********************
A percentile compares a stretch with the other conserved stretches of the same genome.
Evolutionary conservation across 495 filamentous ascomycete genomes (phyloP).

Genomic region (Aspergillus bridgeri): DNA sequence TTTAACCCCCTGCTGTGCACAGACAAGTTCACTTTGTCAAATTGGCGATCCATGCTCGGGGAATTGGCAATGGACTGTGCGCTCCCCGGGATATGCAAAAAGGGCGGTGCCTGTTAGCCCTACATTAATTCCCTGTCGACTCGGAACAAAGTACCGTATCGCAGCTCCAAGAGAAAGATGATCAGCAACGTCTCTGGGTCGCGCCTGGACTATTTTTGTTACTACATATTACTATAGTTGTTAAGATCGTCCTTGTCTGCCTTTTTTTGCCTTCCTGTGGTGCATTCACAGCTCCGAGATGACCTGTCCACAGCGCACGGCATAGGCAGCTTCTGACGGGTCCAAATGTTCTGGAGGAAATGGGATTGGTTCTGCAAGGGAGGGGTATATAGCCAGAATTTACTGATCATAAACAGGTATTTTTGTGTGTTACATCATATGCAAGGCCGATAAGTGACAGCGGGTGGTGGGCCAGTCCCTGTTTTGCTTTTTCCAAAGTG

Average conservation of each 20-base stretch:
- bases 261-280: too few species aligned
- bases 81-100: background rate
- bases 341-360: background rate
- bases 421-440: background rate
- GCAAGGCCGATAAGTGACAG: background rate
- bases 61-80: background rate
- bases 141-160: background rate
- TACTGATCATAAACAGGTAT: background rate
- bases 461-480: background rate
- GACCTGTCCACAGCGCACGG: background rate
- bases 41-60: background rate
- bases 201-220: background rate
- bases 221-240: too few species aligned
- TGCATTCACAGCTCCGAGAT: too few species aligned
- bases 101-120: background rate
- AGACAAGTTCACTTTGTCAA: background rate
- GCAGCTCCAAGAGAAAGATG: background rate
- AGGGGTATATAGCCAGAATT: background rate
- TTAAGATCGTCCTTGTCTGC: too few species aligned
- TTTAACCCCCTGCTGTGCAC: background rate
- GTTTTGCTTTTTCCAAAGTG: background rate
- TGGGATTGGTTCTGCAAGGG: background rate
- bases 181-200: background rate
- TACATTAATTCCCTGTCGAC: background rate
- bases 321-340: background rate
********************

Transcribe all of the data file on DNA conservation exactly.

A percentile compares a stretch with the other conserved stretches of the same genome.
Evolutionary conservation across 495 filamentous ascomycete genomes (phyloP).

Genomic region (Aspergillus bridgeri): DNA sequence TTTAACCCCCTGCTGTGCACAGACAAGTTCACTTTGTCAAATTGGCGATCCATGCTCGGGGAATTGGCAATGGACTGTGCGCTCCCCGGGATATGCAAAAAGGGCGGTGCCTGTTAGCCCTACATTAATTCCCTGTCGACTCGGAACAAAGTACCGTATCGCAGCTCCAAGAGAAAGATGATCAGCAACGTCTCTGGGTCGCGCCTGGACTATTTTTGTTACTACATATTACTATAGTTGTTAAGATCGTCCTTGTCTGCCTTTTTTTGCCTTCCTGTGGTGCATTCACAGCTCCGAGATGACCTGTCCACAGCGCACGGCATAGGCAGCTTCTGACGGGTCCAAATGTTCTGGAGGAAATGGGATTGGTTCTGCAAGGGAGGGGTATATAGCCAGAATTTACTGATCATAAACAGGTATTTTTGTGTGTTACATCATATGCAAGGCCGATAAGTGACAGCGGGTGGTGGGCCAGTCCCTGTTTTGCTTTTTCCAAAGTG

Average conservation of each 20-base stretch:
- bases 261-280: too few species aligned
- bases 81-100: background rate
- bases 341-360: background rate
- bases 421-440: background rate
- GCAAGGCCGATAAGTGACAG: background rate
- bases 61-80: background rate
- bases 141-160: background rate
- TACTGATCATAAACAGGTAT: background rate
- bases 461-480: background rate
- GACCTGTCCACAGCGCACGG: background rate
- bases 41-60: background rate
- bases 201-220: background rate
- bases 221-240: too few species aligned
- TGCATTCACAGCTCCGAGAT: too few species aligned
- bases 101-120: background rate
- AGACAAGTTCACTTTGTCAA: background rate
- GCAGCTCCAAGAGAAAGATG: background rate
- AGGGGTATATAGCCAGAATT: background rate
- TTAAGATCGTCCTTGTCTGC: too few species aligned
- TTTAACCCCCTGCTGTGCAC: background rate
- GTTTTGCTTTTTCCAAAGTG: background rate
- TGGGATTGGTTCTGCAAGGG: background rate
- bases 181-200: background rate
- TACATTAATTCCCTGTCGAC: background rate
- bases 321-340: background rate